Solar development contributes to the economy in many ways including a new source of tax revenue and the creation of direct and indirect jobs.
Since solar is almost perfectly coincident with peak energy demand in our region, it can contribute to downward pressure of wholesales rates which are most expensive during peak usage on hot, sunny, summer days. This is exactly when solar is most efficient and operating at peak performance.
Solar has zero fuel costs and near the bottom of the electricity supply curve. When solar enters the electricity market, resources with higher costs are displaced resulting in lower cost electricity prices. When higher cost resources are displaced all electricity consumers benefit since the reduction in price applies to all electricity traded through the grid.
Last week, over 75 PA solar stakeholders gathered in Harrisburg for 2 strategy sessions with DEP Sec. Hanger surrounding HB2405. This “new HB80” is similar to the previous bill, but is even stronger for solar and a new sponsor (Rep. Eugene DePasquale, York) and recent coalition building has created a large and effective group to counter our well-mobilized opponents.
PASEIA is gearing up for a 2 month push to pass HB2405, which increases the solar share of PA’s AEPS to 3%, front loads SREC requirements in the early years of the ramp-up to avoid a saturated market, and sets a firm ACP. HB2405 positions PA to be a leading solar market in the Mid-Atlantic region!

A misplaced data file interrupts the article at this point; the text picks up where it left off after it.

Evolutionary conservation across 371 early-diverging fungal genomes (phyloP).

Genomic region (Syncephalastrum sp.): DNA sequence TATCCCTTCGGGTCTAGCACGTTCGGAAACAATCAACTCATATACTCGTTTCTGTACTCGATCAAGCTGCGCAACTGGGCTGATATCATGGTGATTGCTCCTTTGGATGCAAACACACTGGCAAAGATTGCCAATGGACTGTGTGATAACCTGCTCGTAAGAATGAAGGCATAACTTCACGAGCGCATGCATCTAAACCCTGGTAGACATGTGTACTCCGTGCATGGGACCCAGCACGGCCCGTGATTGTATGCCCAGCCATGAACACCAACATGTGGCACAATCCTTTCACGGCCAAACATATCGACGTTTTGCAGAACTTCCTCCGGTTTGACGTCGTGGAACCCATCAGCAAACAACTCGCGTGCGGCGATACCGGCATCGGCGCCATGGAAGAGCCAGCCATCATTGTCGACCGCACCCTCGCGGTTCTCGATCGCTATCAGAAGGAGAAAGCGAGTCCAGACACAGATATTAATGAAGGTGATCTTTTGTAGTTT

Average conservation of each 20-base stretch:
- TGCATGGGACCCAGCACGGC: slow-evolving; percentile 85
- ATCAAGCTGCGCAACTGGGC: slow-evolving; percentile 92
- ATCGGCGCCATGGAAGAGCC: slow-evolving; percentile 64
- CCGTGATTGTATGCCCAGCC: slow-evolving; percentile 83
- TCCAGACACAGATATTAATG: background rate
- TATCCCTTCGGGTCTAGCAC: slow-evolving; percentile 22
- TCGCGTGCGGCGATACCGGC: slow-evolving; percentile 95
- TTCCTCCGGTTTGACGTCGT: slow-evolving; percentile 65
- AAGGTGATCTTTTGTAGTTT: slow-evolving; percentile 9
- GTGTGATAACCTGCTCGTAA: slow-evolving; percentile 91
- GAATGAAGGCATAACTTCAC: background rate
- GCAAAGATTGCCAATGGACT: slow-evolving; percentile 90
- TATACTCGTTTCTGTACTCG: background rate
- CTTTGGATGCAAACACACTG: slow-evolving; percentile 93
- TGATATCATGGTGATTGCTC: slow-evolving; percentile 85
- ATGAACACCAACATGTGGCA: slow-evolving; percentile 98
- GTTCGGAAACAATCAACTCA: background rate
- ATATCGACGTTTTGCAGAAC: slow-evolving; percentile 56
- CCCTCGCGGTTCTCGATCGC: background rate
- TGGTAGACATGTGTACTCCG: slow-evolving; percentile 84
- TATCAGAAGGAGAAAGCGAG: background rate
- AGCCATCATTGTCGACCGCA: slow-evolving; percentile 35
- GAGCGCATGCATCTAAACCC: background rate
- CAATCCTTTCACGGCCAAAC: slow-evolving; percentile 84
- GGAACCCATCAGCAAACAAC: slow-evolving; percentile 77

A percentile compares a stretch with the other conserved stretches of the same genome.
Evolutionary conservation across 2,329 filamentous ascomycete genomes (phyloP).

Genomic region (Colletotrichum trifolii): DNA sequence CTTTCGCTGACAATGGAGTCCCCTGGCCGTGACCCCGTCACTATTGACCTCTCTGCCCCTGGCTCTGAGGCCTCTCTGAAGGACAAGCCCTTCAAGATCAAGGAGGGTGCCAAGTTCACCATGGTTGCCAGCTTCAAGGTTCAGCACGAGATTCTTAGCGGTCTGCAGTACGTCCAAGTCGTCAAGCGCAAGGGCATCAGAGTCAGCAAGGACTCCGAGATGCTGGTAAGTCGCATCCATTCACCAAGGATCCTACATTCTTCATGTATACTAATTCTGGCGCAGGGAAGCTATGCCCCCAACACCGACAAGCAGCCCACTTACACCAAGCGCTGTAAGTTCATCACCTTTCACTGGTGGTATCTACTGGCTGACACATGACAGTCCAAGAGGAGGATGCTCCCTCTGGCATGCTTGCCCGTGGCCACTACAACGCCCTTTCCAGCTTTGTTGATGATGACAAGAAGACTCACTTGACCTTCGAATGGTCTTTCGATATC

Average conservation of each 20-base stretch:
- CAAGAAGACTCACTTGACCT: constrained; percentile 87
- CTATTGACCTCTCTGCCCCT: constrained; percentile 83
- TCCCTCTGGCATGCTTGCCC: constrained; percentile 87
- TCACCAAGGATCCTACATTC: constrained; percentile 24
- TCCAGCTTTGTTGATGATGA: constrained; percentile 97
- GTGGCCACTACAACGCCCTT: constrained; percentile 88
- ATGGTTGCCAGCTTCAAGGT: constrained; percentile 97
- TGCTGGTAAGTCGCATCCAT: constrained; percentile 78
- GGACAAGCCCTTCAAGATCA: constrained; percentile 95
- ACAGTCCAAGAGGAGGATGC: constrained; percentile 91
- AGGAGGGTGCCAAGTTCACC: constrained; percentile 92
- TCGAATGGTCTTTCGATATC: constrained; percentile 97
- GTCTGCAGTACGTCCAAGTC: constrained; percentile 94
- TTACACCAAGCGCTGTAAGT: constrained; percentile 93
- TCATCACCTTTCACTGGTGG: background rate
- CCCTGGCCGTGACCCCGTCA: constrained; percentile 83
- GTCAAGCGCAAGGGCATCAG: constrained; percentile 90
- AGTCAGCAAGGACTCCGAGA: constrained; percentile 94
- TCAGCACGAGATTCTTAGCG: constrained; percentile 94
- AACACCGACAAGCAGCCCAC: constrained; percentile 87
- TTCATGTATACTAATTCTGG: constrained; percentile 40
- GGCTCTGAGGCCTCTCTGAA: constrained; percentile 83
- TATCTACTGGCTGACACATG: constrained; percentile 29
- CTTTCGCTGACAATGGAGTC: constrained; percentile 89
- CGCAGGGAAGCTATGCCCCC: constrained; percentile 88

Attached you will find resources to begin making calls and drumming up support for the bill. CALLS AND PERSONAL VISITS are most effective, and repetition is reinforcing.
Simple talking points are:
• Because of effective solar policy the cost of solar is coming down – my business/the company I work for has created XX number of jobs in the past year.
• This month marks the one-year anniversary of the Sunshine Program. One year ago there were approximately 20 solar installers, most of them not full time, in PA. Now there are nearly 500.
• TELL YOUR OWN SOLAR STORY
Over the next few days and weeks, we will continue to disseminate talking points and updates on status of the bill, targeted votes and strategy.
Please keep in touch– contact Maureen Mulligan at email@example.com or Kira Costanza at firstname.lastname@example.org with questions, concerns or feedback.
We, the PA solar industry, continue to grow at exponential rates and the time has come to make our voice heard!
Thank you for your help! Please contact email@example.com to be added to our HB2405 advocacy distribution list and/or to receive documents outlining targeted votes, how to set up meetings with your reps. and TALKING POINTS.